ASM Chartered Accountants release NI hotel survey

by • July 2, 2015 • BusinessComments (0)2315

The hotel sector in Northern Ireland has performed well since 2012, despite ongoing recessionary pressures.

The programme of major events, which started with the Our Time Our Place campaign and the Titanic Centenary in 2012, was followed by Derry/Londonderry UK City of Culture, the World Police and Fire Games and the G8 Summit in 2013 the Giro D’Italia in 2014.  However, there is no doubt that the strengthening of £ sterling and the lower rate of VAT in Ireland has started to cause problems for many hotels located close to the border according to the Annual Hotel Industry Survey published by ASM Chartered Accountants.   

Commenting on the survey results Michael Williamson, Director of Consulting at ASM Chartered Accountants said:

The overall demand for hotel bedrooms across Northern Ireland increased in 2014, but that average is being influenced by the very strong performance of the Belfast market, which accounts for around 40% of the total room stock in the country.  

In rural areas, the average occupancy rate in hotel bedrooms did not improve in 2014 and in Derry/Londonderry, it actually declined when compared to 2013.  Our research also shows that in general, food and beverage sales in hotels declined in 2014 and that those hotels located closer to the border with Ireland, tended to be affected more.  This indicates that the lower rate of VAT in Ireland and the very unfavourable £ sterling exchange rate are having a negative impact on parts of the industry. Indeed, it is a major concern for some hoteliers”   

The key statistics from the ASM report show that:

  • across Northern Ireland, the average bedroom occupancy rate in 2014 increased to 76.0%, as against 74.8% in 2013;
  • the average rate per room sold (net of VAT) across the country was £70.78, a 4% increase on the £68.17 recorded in the previous year;
  • combining these two measures gives the room yield or REVPAR (revenue per available room).  The Northern Ireland REVPAR average for 2013 was £53.79, a 5.5% improvement on the 2013 average and the highest REVPAR on record;
  • meanwhile, total revenues were static year on year meaning that in general, non –bedroom related income declined in 2014;
  • the number of bedrooms occupied by of “out of state” visitors was consistent with 2013 at 68.4%.  The proportion of rooms occupied by visitors from GB increased to 37.3% (2013: 29.8%), whereas the proportion occupied by visitors from the Republic of Ireland declined to 10.0% in 2014 and against 20.9% in 2013;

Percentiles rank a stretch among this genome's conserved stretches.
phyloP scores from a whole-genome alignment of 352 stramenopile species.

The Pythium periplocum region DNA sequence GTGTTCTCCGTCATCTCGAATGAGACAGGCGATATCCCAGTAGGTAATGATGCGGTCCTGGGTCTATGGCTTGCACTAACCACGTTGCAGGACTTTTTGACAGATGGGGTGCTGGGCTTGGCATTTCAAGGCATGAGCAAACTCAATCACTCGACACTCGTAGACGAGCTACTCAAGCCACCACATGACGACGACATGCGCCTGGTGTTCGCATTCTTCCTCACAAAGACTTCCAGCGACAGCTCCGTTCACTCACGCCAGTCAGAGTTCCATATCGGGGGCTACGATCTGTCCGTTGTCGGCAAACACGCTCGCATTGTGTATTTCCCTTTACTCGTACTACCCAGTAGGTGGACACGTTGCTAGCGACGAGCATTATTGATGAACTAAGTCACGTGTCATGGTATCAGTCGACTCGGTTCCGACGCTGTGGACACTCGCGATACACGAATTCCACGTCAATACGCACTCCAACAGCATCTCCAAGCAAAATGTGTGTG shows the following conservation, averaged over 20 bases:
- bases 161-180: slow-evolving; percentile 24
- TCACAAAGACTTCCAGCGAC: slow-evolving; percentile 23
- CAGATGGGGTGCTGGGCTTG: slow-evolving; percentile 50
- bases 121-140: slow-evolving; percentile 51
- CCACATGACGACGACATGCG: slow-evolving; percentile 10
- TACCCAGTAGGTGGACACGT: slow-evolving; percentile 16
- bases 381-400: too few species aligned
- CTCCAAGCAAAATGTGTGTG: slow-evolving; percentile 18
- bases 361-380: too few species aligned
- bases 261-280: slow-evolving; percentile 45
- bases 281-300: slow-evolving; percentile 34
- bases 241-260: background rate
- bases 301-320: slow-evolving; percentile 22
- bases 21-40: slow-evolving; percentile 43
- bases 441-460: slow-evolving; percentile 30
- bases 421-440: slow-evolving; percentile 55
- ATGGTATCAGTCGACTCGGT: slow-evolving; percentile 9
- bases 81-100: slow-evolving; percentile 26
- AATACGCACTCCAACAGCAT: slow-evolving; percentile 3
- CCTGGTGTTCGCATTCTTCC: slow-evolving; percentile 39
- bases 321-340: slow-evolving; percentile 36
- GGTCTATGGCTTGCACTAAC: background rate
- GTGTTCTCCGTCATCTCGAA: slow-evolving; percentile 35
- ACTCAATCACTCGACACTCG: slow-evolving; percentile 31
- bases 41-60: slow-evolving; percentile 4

• the shift in the mix of business towards more profitable activities, and very effective cost control measures led to improved profitability in most hotel segments, and especially in Belfast (hotels in Derry City actually experienced a decline in profitability); and
  • overall, profit (before interest, depreciation and tax) increased by an average of just over 20% year on year – but this was heavily influenced by the performance of the Belfast market.

Michael Williamson adds: “The downturn in visitors to hotels from the Republic of Ireland was mitigated by increased demand for bedrooms from other out of state markets.  This is to be welcomed and is a reflection of Northern Ireland’s increasing profile as an interesting and exciting tourist destination and the more general improvement in economic conditions.   

Nonetheless, I think that we are witnessing the emergence of a 2-speed hotel sector in Northern Ireland.  The Belfast market continues to perform at a very high level and to grow, while hotels located elsewhere are finding trading conditions a little more difficult than has been the case over the past few years.  Certainly, those located closer to the border are finding the marketplace very difficult and unfortunately, there seems to be no immediate relief.  The VAT and exchange rate differential is not doing those operators any favours at all”.

Bill Wolsey, owner of The Beannchor Group commented: “The hotel sector over the last two years has performed very well. There has been a year-on-year increase  over the last four or five years and as long as we continue to have political stability I see this trend continuing. Our occupancy [at The Merchant Hotel] year-on-year is up a couple of per cent, which is a healthy figure. We have plans to open a new hotel in April or May 2016 which we hope will be another success story not just for us but for the whole city.”


ASM Chartered Accountants, which has offices in Newry, Dundalk, Dublin, Dungannon, Magherafelt and Belfast. For further information visit:



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